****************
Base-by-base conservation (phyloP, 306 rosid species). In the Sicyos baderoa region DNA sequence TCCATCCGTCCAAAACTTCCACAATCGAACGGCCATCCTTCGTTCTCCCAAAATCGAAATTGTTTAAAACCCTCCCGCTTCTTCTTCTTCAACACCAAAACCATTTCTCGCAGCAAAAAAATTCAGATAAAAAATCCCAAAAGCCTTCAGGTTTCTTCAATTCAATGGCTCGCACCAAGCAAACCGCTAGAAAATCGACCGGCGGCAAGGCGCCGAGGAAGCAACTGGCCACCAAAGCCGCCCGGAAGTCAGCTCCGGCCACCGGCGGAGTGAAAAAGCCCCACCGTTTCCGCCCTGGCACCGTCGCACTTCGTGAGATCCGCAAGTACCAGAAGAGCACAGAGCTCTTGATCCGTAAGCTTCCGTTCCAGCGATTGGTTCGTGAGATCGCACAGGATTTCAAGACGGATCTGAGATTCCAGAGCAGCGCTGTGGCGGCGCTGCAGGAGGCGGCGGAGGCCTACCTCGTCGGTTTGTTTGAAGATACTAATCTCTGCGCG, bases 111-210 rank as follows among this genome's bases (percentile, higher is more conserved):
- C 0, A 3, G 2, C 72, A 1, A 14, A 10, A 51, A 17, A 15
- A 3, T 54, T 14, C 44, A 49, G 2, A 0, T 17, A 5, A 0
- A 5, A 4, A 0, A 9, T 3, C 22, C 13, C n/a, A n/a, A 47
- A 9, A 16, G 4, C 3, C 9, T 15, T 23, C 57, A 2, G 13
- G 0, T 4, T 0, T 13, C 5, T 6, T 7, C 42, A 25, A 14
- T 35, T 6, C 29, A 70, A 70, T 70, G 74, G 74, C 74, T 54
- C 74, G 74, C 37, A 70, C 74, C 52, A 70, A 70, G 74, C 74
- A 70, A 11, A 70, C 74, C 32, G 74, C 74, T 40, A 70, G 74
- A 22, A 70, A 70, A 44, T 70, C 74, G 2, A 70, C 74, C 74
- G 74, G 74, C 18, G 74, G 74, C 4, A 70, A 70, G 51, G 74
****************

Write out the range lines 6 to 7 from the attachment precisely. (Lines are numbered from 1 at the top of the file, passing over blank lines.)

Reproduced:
- G 0, T 4, T 0, T 13, C 5, T 6, T 7, C 42, A 25, A 14
- T 35, T 6, C 29, A 70, A 70, T 70, G 74, G 74, C 74, T 54